Be an event creative

Staying on top of everything that changes in the events industry is a job in itself, never mind actually organising events. We operate in one of the most dynamic industries. The possibilities of event technology seem to change almost every day. How attendees learn, engage and network is being rewritten by every new piece of scientific research. Venues come on line almost by the hour. And new areas such as meeting design, seem to spring up from nowhere. So how can we cope?

Be an event creative

I had that multi-faceted scenario in mind when I put together four training courses, which Gallus Events are running across the UK this year. I thought with so many changes every year, how can I best support event organisers? The solution I’ve come up with is to look at ways to support event organisers be more “creative”

I believe that taking a creative approach to the many challenges we face will allow event organisers to be at our most adaptable. The idea that I want to frame in this article is: there really is no one way best way, to do most of the tasks that we now face.

Every conference should be designed and not produced. Every sponsor should tell you what they want, not tick the list that you have offered. Every exhibitor should be supported to engage and interact, not simply to stand and sell. And every speaker should be delivering the best possible session, with the event organisers full support.

We have to view our events as a “service” and not a “product”

To start to turn our events from a product to a service (where I think the most innovative events are heading) we have to look at everything we do in a different light. I think that is done best when we adopt a creative mindset. To start this new approach I think we have to look at all of our stakeholders as participants: seeing your speakers, attendees, guests, sponsors, exhibitors and even venues in this new role will dramatically alter the way we manage our events.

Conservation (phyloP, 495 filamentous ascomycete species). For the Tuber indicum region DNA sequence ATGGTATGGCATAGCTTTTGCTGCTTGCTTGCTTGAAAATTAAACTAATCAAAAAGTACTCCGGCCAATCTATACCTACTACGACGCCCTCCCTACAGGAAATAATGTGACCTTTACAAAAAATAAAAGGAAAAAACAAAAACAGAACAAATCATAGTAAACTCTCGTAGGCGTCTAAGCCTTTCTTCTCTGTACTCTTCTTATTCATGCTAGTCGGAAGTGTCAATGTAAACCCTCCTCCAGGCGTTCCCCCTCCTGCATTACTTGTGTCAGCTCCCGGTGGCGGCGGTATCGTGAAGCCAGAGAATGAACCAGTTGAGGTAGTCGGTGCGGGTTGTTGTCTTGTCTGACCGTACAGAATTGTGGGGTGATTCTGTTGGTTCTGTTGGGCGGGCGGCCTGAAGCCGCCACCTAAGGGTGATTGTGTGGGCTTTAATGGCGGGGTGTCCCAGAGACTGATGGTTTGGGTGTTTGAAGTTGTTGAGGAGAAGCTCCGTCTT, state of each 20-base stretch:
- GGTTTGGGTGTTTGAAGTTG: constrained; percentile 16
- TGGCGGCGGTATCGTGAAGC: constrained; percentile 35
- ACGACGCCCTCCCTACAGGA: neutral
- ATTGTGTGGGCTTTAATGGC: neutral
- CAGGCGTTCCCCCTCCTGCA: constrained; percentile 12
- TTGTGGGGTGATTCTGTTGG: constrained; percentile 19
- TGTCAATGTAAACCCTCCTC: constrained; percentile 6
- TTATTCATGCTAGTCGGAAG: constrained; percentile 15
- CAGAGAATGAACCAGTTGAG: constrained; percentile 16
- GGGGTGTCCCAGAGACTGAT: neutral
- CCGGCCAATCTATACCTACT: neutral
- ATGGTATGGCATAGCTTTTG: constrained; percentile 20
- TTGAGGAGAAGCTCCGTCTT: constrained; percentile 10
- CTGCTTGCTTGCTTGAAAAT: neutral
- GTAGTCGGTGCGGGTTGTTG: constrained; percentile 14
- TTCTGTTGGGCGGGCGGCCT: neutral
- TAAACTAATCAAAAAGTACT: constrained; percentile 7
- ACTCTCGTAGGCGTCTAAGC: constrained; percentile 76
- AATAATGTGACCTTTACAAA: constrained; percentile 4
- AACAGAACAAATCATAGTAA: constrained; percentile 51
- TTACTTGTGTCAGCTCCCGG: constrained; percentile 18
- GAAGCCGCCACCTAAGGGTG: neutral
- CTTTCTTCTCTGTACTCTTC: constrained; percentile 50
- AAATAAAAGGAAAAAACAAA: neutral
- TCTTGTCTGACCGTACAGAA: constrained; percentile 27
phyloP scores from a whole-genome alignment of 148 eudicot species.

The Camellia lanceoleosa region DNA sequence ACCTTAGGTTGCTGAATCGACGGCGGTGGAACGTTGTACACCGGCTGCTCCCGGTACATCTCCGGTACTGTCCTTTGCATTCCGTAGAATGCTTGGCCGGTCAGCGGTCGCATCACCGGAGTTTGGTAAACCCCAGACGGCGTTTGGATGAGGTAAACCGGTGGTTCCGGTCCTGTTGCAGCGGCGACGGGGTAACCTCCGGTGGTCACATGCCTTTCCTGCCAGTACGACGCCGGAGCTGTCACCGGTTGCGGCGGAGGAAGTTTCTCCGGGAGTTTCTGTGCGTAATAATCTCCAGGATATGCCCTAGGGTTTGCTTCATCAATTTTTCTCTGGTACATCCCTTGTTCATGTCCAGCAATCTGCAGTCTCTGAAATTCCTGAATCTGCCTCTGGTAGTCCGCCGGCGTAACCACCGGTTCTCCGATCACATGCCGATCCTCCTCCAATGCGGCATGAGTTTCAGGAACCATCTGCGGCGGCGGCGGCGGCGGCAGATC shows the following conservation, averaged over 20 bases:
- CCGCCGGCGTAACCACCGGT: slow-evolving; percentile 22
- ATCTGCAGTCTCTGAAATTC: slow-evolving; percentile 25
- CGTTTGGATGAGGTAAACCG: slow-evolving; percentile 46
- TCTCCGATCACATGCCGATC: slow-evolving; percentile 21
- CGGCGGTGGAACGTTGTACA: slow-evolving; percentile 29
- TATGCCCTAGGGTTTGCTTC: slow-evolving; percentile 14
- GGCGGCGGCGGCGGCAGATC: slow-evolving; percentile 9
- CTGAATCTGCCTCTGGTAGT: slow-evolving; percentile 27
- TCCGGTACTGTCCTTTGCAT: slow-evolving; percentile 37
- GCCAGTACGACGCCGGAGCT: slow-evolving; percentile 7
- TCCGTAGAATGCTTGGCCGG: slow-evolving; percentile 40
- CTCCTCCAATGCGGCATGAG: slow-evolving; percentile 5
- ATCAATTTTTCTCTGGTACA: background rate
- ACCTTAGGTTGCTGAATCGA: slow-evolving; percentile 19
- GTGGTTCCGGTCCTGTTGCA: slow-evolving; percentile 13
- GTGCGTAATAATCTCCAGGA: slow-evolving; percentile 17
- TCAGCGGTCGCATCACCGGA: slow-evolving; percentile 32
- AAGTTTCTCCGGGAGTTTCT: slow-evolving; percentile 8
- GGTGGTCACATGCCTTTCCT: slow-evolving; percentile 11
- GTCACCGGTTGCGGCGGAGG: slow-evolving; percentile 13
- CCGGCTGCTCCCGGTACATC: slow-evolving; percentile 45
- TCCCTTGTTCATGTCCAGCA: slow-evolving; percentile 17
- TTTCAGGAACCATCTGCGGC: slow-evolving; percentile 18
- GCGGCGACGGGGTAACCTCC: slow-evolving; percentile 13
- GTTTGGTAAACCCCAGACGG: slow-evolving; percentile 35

The old school “logistical / production” approach will struggle to cope with this new paradigm. The only way to cope is to get ahead of that change and to develop a create approach to the challenges we face. I find that most organisers have a latent creatively and I would love to see the industry support the exploration of that dormant skill. Creativity is the key.

Gallus Events have four one day “creative” training courses taking place in Edinburgh, Glasgow, Leeds, London and Manchester.

You may also like

One comment

  • Mary August 16, 2017   Reply →

    Love the idea that events and conferences are to be “designed” and not “produced.” That is such a wonderful way to look at it, as it helps event coordinators to think about the attendees and how they’ll interact with the event. With so much technology at our fingertips, it can be a bit overwhelming to think about how it can all be used to create the best experience, but these are all tools we can use to design the best service and learning experience for the attendees. Thanks for sharing your insight!

Leave a Reply